It’s that time of year again, remembrance season is upon us and it seems to me that the politics of remembrance this year is almost as ghastly as that in Westminster.
Debates are raging daily between left and right, old and young, academics and non-academics over a variety of issues from the politicisation of the poppy to the wider commercialisation of remembrance. Defining yourself as a poppy wearer or a non-poppy wearer has become as divisive an issue as Brexit and to be honest… it is all rather boring. Through the constant haze of people passionately asserting that everyone and their dog has forgotten and people ‘no longer care’, I wonder why it is that discussions have become so widespread and the rhetoric so extreme. A large part of this, I think, is the impact of the social media & 4th industrial revolution on our culture of remembrance.
Yes, we are currently living through an industrial revolution. The majority of us are no doubt familiar with the 1st industrial revolution – that of mechanisation and the 2nd – that of mass production, but have we really given significant consideration to the 3rd revolution – that of electronics and IT systems, or the 4th – the ‘data’ revolution?
The 4th revolution has had a huge impact on our culture of remembrance, because technology has not only changed the way in which we do things in our day to day lives, it has fundamentally changed us. For the first time in history social media has given normal people the ability to make their opinions known to an incredibly large audience. A character limit (as on Twitter) gives a sense of urgency to these opinions and has resulted in a reduction in our communication filters, as we are pushed to ignore peripheral debates and instead focus on one key point. This has led to a break down in the barriers of what we feel it is socially acceptable to say to one another. By providing people a platform with such a wide reach, yet subjecting this to such constraints, we have given the gift of increased freedom of speech with one hand and restricted that communication with the other.
Metcalfe’s law states that the effect of a network is proportional to the square of the number of connected users in the system. To illustrate this, consider the time it has taken for changes in our communication to reach 50 million users: the telephone took around 50 years, TV – 22 years, the Internet – 7 years and Twitter just 2 years! Having our communication methods shift in such a rapid period of time is new ground, and I believe we are yet to reconcile traditional values with this aspect of modern society. Our collective culture of remembrance is arguably one of the most sacred of British values, the rituals crafted over decades. It is deeply embedded in our culture, so it seems obvious to me that it cannot escape the impact of social media and new technologies. Much of the animated debate regarding the rights and wrongs of remembrance that I witness on Twitter are reflective of not just the changing ways in which we carry out acts of remembrance, but largely the simple fact that we are now able to have these debates on a scale previously unheard of. Where in the past discussions would be limited to a small circle of friends in the pub, one can now tweet a view that has the potential to reach an audience of millions in minutes. This not only spreads debate like wildfire but acts as an accelerant.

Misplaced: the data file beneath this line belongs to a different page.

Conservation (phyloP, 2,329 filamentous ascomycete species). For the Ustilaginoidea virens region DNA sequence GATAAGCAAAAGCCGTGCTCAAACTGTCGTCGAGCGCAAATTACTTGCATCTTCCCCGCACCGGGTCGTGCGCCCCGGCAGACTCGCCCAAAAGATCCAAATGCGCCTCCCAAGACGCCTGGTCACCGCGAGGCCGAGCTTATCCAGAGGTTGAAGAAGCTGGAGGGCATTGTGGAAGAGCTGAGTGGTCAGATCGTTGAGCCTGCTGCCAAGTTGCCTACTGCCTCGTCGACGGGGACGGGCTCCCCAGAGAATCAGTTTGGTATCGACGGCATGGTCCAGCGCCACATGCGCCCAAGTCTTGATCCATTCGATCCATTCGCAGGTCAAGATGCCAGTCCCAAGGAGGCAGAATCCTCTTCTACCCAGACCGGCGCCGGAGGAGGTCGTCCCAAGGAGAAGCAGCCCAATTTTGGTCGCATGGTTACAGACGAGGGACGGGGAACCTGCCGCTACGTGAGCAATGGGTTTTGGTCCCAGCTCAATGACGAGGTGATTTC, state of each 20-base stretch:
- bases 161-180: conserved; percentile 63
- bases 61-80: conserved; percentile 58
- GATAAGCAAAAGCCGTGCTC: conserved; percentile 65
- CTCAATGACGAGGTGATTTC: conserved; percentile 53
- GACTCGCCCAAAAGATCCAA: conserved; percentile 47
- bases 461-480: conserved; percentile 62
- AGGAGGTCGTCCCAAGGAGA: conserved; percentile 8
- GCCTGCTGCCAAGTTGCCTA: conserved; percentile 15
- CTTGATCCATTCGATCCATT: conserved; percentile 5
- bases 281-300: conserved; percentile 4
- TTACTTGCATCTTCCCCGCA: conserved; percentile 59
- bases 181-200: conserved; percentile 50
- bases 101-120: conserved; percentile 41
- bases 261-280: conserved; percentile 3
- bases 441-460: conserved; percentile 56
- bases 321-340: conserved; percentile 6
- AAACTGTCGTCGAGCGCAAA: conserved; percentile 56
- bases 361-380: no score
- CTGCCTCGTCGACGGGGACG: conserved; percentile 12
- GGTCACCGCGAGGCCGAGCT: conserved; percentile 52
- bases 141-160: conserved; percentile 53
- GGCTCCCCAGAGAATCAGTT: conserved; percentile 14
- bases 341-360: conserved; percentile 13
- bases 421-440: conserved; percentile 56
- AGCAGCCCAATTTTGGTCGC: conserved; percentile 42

Consider this alongside the breakdown in traditional communication standards resulting from Twitter’s character limit. In order to save space in a Tweet people tend to remove anything they deem as superfluous; for many users this includes qualifiers that they would include in face to face debate such as ‘I think’ or indeed elements of dialect designed to ensure politeness or a level of formality (since the nature of social media is informal in itself). With this erosion of socially acceptable language in use in exchanges with strangers, is it any wonder that the resulting arguments tend to the extreme and the nuance, compassion and acceptance of acts of remembrance as subjective are lost or fail to gain consensus? In this age of technological advancement, our self-image is of forward thinking and inclusive communities but in a way, social media has revealed us to be far more intolerant of views and practises that contrast to our own than we like to believe. This is highlighted particularly in the ‘poppy debate’ where divides are made clear between those of different political persuasions, generations and military experience. The fast paced nature of Twitter means we are often quick to judge, quick to respond, and do so with brevity and frankly at times out right rudeness, which would not be acceptable in other forms of communication.
Scenes at the Menin Gate of spectators holding phones aloft, not behaving in the traditionally accepted manner but instead engaging in the act of remembrance via technology have come under increasing criticism – but have remembrance practises not always had an element of fluidity to them, reflecting changes in our society? Is this adaptability in the past not part of the reason Armistice survives so strongly within our national consciousness?
I don’t know, I’m only musing, but I challenge you the next time you feel the urge to tell someone online what is wrong or right or send a swift derisive reply, mock or express your anger, to ponder on our culture of ‘remembrance intolerance’ and ask ‘what will this comment achieve?’. We cannot escape the changes in our society that technology brings, no matter how uncomfortable they may make us feel as they challenge the established rituals, or fan the flames of debate, so how do we integrate the two things? I feel that we must try harder, because if we cannot reconcile remembrance with the 4th revolution, there is a greater risk of younger generations rejecting the tradition of remembrance in its entirety.